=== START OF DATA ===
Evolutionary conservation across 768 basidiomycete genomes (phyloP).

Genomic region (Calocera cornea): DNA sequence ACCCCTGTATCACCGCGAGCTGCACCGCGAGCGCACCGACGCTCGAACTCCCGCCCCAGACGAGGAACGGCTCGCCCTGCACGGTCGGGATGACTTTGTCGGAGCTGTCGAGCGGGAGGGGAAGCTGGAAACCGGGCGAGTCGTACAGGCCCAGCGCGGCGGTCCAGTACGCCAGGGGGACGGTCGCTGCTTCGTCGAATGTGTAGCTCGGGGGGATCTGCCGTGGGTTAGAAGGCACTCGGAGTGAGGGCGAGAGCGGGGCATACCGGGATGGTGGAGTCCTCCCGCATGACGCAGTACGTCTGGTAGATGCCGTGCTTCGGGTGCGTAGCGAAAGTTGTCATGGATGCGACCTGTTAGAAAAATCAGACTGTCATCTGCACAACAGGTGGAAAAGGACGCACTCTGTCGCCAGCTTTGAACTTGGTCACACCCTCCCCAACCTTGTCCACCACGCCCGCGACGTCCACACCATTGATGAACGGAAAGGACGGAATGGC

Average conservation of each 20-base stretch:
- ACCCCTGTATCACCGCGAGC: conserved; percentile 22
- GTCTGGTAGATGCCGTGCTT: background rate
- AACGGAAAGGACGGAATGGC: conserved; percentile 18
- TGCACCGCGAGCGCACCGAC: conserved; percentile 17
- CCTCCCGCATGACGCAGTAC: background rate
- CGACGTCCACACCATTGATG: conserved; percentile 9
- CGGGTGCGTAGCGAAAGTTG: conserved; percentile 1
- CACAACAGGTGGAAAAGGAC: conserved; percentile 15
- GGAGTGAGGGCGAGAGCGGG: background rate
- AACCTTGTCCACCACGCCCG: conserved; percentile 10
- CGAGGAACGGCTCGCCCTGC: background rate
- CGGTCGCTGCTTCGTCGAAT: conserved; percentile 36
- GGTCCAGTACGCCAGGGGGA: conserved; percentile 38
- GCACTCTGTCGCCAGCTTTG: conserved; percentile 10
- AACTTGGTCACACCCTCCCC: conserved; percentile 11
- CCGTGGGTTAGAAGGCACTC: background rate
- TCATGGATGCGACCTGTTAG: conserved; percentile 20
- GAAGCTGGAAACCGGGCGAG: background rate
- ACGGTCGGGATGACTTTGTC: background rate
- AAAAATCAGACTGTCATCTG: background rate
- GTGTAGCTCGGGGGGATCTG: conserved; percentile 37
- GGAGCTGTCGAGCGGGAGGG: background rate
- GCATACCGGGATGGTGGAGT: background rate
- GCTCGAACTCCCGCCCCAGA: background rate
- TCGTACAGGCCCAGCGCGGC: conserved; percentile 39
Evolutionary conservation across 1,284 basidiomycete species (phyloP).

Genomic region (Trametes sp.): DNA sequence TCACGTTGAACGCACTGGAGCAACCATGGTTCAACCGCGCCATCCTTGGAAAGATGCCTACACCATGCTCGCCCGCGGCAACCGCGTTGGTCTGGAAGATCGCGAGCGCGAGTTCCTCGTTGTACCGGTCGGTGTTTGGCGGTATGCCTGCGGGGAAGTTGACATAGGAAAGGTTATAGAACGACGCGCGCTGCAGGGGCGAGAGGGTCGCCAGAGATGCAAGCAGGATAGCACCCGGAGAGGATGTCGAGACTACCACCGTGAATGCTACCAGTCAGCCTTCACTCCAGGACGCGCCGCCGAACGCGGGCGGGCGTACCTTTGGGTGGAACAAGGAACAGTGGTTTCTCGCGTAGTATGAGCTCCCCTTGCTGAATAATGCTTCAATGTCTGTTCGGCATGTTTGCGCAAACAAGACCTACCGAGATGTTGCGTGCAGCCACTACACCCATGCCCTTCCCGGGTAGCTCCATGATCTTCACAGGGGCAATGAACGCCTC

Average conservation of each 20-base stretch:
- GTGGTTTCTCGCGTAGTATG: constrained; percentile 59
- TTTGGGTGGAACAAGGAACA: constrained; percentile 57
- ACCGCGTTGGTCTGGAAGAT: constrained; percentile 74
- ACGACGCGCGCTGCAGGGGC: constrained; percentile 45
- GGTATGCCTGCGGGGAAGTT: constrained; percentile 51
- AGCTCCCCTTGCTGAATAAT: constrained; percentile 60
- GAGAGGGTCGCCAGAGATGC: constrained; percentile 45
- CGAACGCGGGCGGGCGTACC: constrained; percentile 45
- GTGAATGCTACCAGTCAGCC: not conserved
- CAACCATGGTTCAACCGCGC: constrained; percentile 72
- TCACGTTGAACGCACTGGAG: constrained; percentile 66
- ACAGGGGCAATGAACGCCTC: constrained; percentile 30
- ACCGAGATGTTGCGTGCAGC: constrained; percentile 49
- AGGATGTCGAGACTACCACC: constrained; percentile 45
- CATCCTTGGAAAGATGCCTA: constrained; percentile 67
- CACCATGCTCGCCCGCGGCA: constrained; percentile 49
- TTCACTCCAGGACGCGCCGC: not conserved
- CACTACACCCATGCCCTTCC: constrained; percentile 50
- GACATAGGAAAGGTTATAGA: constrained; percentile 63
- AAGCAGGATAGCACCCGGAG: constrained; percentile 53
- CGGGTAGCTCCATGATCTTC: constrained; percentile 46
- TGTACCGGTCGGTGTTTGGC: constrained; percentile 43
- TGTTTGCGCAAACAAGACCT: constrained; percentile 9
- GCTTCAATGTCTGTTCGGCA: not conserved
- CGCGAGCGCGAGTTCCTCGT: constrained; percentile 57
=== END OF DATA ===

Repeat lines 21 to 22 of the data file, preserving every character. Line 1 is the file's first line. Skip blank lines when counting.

- GAAGCTGGAAACCGGGCGAG: background rate
- ACGGTCGGGATGACTTTGTC: background rate